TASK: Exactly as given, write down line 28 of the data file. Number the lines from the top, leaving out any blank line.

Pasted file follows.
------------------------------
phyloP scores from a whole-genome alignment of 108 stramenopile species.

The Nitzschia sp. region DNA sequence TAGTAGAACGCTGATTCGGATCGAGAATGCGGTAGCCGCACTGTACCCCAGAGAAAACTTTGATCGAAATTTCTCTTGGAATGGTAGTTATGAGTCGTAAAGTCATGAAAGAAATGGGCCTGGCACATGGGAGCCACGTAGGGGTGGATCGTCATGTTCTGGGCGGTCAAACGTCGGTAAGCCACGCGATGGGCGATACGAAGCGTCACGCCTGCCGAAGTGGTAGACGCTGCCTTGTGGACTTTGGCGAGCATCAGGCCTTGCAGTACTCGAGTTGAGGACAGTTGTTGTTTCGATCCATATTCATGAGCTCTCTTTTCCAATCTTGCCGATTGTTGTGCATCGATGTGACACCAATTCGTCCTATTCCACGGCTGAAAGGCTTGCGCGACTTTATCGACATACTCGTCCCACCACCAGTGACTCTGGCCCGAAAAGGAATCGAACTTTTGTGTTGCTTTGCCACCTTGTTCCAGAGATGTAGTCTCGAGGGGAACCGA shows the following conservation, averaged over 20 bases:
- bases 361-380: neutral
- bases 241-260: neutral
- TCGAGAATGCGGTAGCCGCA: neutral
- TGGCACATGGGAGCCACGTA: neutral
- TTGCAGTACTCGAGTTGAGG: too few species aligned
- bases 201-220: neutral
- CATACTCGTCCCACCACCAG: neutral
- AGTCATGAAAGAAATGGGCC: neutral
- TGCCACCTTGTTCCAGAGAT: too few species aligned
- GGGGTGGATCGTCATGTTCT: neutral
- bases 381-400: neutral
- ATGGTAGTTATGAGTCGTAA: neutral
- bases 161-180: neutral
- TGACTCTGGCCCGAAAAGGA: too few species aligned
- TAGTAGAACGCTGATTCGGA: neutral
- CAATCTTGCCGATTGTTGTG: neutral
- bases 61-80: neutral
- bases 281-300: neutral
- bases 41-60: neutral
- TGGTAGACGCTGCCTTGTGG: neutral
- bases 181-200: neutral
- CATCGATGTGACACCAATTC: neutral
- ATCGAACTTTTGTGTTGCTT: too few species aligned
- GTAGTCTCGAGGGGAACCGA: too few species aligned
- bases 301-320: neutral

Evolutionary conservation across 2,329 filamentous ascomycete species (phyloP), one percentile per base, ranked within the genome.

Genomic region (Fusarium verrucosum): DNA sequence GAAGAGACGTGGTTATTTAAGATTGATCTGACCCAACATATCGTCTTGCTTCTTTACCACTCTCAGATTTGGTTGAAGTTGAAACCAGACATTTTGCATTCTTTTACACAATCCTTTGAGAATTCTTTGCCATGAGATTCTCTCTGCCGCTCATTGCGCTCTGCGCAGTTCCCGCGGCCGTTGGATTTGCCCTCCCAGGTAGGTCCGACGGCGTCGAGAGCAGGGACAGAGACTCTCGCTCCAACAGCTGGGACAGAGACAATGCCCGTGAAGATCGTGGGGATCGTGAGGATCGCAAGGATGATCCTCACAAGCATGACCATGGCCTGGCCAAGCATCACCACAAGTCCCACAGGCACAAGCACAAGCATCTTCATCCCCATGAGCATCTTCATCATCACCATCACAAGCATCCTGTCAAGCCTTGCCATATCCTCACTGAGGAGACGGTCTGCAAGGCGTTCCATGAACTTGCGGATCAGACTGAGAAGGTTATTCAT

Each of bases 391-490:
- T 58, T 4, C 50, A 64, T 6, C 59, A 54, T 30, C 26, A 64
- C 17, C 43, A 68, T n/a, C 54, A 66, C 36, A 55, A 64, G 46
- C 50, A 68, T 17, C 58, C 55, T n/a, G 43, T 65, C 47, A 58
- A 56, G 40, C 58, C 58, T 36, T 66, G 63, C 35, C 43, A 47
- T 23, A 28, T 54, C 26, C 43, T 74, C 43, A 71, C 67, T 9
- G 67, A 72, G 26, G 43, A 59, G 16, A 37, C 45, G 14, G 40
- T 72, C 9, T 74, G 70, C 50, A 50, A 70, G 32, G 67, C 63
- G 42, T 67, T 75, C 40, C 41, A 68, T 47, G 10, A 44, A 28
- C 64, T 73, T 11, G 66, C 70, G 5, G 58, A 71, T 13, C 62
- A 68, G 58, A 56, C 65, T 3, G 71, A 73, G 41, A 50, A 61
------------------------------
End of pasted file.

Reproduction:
Evolutionary conservation across 2,329 filamentous ascomycete species (phyloP), one percentile per base, ranked within the genome.